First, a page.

Statistics How To

Q-Value: Definition and Examples

Statistics Definitions > Q-Value

You may want to read these articles first:
What is a False Discovery Rate?
What is a P-Value?

What is a Q-Value?

q-value

A p-value is an area in the tail of a distribution that tells you to odds of a result happening by chance.

A Q-value is a p-value that has been adjusted for the False Discovery Rate(FDR). The False Discovery Rate is the proportion of false positives you can expect to get from a test. A p-value gives you the probability of a false positive on a single test; If you’re running hundreds or thousands of tests from small samples (which are common in fields like genomics), you should use q-values.

Why are Q-Values Necessary?

Usually, you decide ahead of time the level of false positives you’re willing to accept: under 5% is the norm. This means that you run the risk of getting a false statistically significant result 5% of the time. You can’t escape this fact when you’re running tests: false positives (p-values) are a fact of life and are unavoidable. While 5% might be an acceptable false positive rate for running one test, it becomes completely unacceptable if you run thousands of tests on the same small data set. Here’s why:
Imagine you’re planning scratch off lottery, and you have a 5% chance of getting a winning ticket. One ticket gives you a 5% chance, but if you buy enough tickets, probability tells us that you’ll eventually get a winner (buying 1,000 lottery tickets should do the trick and will in fact give you, on average, 50 winning tickets). The same is true for lab tests.

  • The first test on your data, you have a 5% chance of a false positive.
  • The second test on your data, you have another 5% chance of a false positive.
  • The thousandth test on your data, you have had a 5% chance of a false positive a thousand times.

Essentially, you’ll get a false positive — a false “significant” result — if you run enough tests. In fact, at a 5% FDR, you’ll get 5 false results for every 100 tests you run, or 50 for every thousand. That’s pretty high. This is called the multiple testing problem.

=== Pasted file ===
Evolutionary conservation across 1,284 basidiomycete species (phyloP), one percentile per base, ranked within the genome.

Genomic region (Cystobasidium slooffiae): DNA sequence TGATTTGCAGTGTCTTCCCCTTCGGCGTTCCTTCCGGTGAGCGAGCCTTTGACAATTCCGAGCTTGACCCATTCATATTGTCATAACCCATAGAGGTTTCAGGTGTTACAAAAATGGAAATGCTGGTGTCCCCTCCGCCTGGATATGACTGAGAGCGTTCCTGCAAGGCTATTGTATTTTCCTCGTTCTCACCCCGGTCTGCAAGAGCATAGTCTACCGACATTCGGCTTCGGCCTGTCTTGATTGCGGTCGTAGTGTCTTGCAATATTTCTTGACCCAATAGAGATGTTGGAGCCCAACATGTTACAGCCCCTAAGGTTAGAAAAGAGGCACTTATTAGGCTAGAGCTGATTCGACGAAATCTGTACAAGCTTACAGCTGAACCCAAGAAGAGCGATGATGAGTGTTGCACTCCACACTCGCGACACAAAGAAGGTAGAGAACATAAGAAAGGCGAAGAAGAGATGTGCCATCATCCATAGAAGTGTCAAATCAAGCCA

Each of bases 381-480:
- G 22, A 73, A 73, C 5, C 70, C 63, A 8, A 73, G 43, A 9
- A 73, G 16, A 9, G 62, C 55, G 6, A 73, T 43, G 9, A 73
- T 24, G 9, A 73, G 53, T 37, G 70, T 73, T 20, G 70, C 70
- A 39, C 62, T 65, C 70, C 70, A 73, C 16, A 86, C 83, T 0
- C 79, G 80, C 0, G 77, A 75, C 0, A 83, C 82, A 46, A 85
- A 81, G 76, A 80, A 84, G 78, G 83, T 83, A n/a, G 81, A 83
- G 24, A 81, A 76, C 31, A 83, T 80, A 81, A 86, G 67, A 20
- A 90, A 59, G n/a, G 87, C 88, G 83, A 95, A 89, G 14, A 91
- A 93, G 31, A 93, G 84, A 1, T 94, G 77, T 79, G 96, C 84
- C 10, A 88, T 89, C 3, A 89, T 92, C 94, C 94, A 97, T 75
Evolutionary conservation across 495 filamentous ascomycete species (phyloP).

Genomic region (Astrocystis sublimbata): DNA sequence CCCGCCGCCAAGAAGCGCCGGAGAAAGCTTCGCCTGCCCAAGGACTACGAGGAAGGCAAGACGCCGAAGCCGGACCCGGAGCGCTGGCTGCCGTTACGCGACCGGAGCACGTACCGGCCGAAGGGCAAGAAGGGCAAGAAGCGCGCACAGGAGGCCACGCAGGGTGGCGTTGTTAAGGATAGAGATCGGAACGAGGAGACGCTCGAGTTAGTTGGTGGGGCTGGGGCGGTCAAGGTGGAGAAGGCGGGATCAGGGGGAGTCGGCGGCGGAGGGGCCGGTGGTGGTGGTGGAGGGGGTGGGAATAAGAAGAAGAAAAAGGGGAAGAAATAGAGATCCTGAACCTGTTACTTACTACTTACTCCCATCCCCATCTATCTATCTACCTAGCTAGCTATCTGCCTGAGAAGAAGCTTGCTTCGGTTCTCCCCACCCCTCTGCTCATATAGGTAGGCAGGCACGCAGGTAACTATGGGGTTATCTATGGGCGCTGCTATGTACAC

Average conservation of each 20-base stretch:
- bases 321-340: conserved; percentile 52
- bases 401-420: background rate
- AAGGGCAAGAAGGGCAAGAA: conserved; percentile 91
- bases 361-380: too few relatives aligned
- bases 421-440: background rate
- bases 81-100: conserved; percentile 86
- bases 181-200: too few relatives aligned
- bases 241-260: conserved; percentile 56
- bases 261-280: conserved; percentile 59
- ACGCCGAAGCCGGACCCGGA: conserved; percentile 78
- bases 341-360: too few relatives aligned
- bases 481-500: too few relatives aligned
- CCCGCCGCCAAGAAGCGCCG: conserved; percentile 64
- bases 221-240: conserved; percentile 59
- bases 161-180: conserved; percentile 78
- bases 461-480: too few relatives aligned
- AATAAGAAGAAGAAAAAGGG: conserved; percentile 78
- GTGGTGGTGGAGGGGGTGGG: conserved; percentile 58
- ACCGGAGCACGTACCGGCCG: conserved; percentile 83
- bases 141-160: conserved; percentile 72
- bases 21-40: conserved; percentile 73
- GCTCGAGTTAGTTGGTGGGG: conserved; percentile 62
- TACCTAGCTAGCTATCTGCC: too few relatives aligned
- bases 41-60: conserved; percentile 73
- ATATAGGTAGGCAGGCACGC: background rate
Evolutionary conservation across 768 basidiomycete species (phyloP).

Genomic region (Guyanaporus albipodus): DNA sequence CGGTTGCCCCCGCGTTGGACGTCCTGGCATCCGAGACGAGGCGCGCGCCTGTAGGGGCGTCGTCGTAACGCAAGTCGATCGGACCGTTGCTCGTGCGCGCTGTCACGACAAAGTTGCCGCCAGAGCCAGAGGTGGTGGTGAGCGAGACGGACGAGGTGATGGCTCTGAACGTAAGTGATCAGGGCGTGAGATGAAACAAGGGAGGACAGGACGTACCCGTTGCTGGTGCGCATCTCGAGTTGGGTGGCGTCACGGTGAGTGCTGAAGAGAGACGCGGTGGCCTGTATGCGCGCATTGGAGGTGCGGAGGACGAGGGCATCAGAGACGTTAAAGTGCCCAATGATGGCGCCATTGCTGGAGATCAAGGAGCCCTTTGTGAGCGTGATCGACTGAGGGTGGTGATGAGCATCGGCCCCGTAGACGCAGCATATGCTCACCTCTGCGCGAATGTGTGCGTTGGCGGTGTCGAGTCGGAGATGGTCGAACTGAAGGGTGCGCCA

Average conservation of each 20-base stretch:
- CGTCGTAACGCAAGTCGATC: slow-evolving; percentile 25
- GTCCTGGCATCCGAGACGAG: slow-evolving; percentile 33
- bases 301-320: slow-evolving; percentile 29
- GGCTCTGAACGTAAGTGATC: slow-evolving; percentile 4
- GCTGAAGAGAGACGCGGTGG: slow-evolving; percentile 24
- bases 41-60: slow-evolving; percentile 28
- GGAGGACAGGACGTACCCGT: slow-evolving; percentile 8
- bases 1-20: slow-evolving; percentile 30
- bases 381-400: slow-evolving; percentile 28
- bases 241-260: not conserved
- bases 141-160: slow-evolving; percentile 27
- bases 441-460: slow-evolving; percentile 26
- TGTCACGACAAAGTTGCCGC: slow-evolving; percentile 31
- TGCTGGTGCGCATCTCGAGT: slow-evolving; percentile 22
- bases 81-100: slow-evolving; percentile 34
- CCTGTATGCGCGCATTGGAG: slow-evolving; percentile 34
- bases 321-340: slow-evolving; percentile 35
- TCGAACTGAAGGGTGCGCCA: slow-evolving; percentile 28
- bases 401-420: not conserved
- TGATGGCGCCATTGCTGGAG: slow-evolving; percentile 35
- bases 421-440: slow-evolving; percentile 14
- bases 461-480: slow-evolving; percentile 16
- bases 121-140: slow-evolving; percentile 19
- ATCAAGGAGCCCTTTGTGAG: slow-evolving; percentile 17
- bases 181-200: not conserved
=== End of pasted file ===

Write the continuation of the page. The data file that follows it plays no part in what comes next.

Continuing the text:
The False Discovery Rate approach to p-values assigns an adjusted p-value for each test. This is the “q-value.” A p-value of 5% means that 5% of all tests will result in false positives. A q-value of 5% means that 5% of significant results will result in false positives. Q-values usually result in much smaller numbers of false positives, although this isn’t always the case..

To put this another way, p-values tell you the percentage of false positives to expect and take into account the number of tests being run. For example, if you run 1600 tests, you would expect to see about 80 false positives. The q-value doesn’t take into account all the tests; they only take into account the tests that are below a threshold that you choose (i.e. tests reporting a q-value of 5% or less).

Note: The Q-value is not the same as the “Q” you sometimes see in statistics. Q on its own (as opposed to a Q-value) refers to elements in a set that don’t have a particular attribute. For example, let’s say you had 100 people and 57 of them like pizza. The proportion of people who like pizza is P=0.57. Therefore, Q = 0.43 (which is just 1 – P).

Reference:
P and q values in RNA Seq.

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Q-Value: Definition and Examples was last modified: October 12th, 2017 by Stephanie Glen

2 thoughts on “Q-Value: Definition and Examples

  1. Adebisi Adeyinka

    Thank you very much for the guidance, pls how can i calculate my Q-value or is there a table for it like that of T-values?

  2. Andale Post author

    You set it yourself in the same way that you would set a significance level (e.g. 5%).